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Art and Connection – A healing journey



spring flowers cherry blossoms hands connection
"Always and Forever" by R.A.Holland

I grew up in a northern European (British and Danish) household nestled in the heart of cosmopolitan Sao Paulo, Brazil. We weren’t big on hugs, displays of affection, or anything of the sort. I was well versed in keeping that stuff bottled up and an excellent sense of humour. I was also very diplomatic and got on with everyone I met, which was very useful for a kid who moved a lot, went through a total of 11 schools between the ages of 5 and 27. Okay, four of those were universities. But still, it’s a lot of schools located in a few cities and countries. But you get the gist of it, diplomatic and bottled up.

 

What do you suppose happens when someone like me decides to become an artist? Especially after the wonderful hormonal experience of getting pregnant, giving birth, and deciding it was more economically feasible to stay home – it was the Math, after all. Your mushy baby brain needs to keep busy and turns to writing, aka, thinking…. And then eventually painting, aka, what on earth am I going to paint? Aka, more thinking. Questions like who am I now that I am not working a traditional 9-5 (more like 8-6) job cropped up a few times. But remember, all of this thinking still involves keeping everything bottled up. It does eventually have to come out and it is in the form of very expressionistic art that you hang up early up in your career and overhear a comment “why would someone paint this?” M’am, would it be because bottled up things have to come out? In that same show I was approached by a high school art teacher who wanted me to teach her class of teenagers how to express their feelings, because we all know teenagers are excellent at doing that – insert sarcasm. I live with a teenager and she isn’t better than I was at communicating. According to my mother, I was very difficult to talk to as a teenager because I was a know it all and because I generally answered monosyllabically, or with a shrug. As I was saying, teenagers.

 

Then around 2015 I met another artist I actually got on with very well. Until then, I was just in my own bubble, being all emo and expressionistic and slowly moving on to partial portraits surrounded by flowers. Not extremely exciting, but I felt like I was getting somewhere. Needless to say, some comments by people looking at your art make you rethink things, especially in the early days. Also, it was the diplomatic thing to do, after all, who on earth would wear their emotions on their sleeves, I mean, canvas.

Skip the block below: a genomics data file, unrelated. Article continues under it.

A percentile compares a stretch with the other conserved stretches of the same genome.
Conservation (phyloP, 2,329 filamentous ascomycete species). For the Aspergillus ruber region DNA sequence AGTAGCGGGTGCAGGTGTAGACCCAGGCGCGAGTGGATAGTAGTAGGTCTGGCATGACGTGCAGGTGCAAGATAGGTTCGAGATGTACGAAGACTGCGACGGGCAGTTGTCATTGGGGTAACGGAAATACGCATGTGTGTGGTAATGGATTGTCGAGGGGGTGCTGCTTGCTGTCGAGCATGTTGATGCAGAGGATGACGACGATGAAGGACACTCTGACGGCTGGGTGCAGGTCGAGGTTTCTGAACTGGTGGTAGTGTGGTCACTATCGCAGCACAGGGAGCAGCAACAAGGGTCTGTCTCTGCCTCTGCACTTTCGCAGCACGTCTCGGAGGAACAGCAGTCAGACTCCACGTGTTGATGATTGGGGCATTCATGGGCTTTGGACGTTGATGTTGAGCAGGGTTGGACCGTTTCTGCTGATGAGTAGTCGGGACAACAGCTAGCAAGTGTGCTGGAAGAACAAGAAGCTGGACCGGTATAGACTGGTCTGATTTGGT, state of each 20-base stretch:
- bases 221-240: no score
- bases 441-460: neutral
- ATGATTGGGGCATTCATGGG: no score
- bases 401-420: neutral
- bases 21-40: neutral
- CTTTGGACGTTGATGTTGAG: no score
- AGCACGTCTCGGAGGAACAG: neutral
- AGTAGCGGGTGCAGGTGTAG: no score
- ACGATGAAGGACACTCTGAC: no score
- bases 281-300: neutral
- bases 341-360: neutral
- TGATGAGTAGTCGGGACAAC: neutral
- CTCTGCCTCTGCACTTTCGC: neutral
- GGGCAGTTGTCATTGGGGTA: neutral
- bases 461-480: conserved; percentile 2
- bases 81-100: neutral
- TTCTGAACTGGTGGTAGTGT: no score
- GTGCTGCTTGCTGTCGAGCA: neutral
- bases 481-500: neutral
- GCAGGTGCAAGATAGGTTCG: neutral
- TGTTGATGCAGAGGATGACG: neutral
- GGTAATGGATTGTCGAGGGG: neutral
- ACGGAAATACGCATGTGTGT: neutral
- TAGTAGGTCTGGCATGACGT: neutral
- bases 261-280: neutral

Anyway, as I was saying, I met someone. This artist wears her emotions on her sleeves and is an open book. When I first started talking to her online, I did what any sensible person would do, I asked her questions. Ok, I first asked if it was ok to ask certain questions about things she had already talked about. We started a back and forth that has lasted to this day; we have visited each other a few times and in person we can talk non stop when prompted. I blame it on the fact that we spend hours by ourselves dreaming up paintings and starved for human contact, other than the people we see 24-7.

 

The point being, she taught me not to be so guarded about my feelings and that if you meet someone you get along with, it is okay to expose those inner mushy layers. Talk about anything and everything, talk about your feelings and those things people are generally too embarrassed to talk about, or don’t know how to talk about, or have built a beautiful wall of concrete and stone, and a garden of thorn roses around it because that is something we are never going to talk about. I found out little by little that it is good to talk about things, it can be cathartic and such a relief to connect with someone who doesn’t judge or laugh at the things you think are incredibly embarrassing, or downright stupid. Then you meet another artist who is also great at talking about deeper things and another connection is made.

 

Turns out that artists don’t have to be as guarded as financial advisers, or economists, the things I used to be…. Maybe because you have to look deeper into yourself to be able to create a meaningful painting, tearing down the walls and connecting with similar minded people is a good way of exploring those feelings and discovering people’s inner worlds and what makes them, well, them. It also helps see that maybe we are more similar than we think and everyone has some sort of inner turmoil that is good to let out by talking and metaphorically holding it in your hand and looking at it from different angles. Like minded friends are good at saying “but what if?” and “have you considered this angle?” They also cheer you on no matter what. Perhaps becoming an artist made me less closed off and made me realise I don’t have to wear a brave face all the time.

 

Many people and books talk about art as a tool for healing, but it’s not solely art, it’s the connections you make when doing art. While you are making art, you can let your mind go for a wonder and, like meditation, make connections you weren’t aware existed. You connect the dots. But it’s once you talk about these ideas with someone else that the healing actually takes place. Your connection to another human being that understands you and makes you feel seen and understood. Art is healing because it connects.

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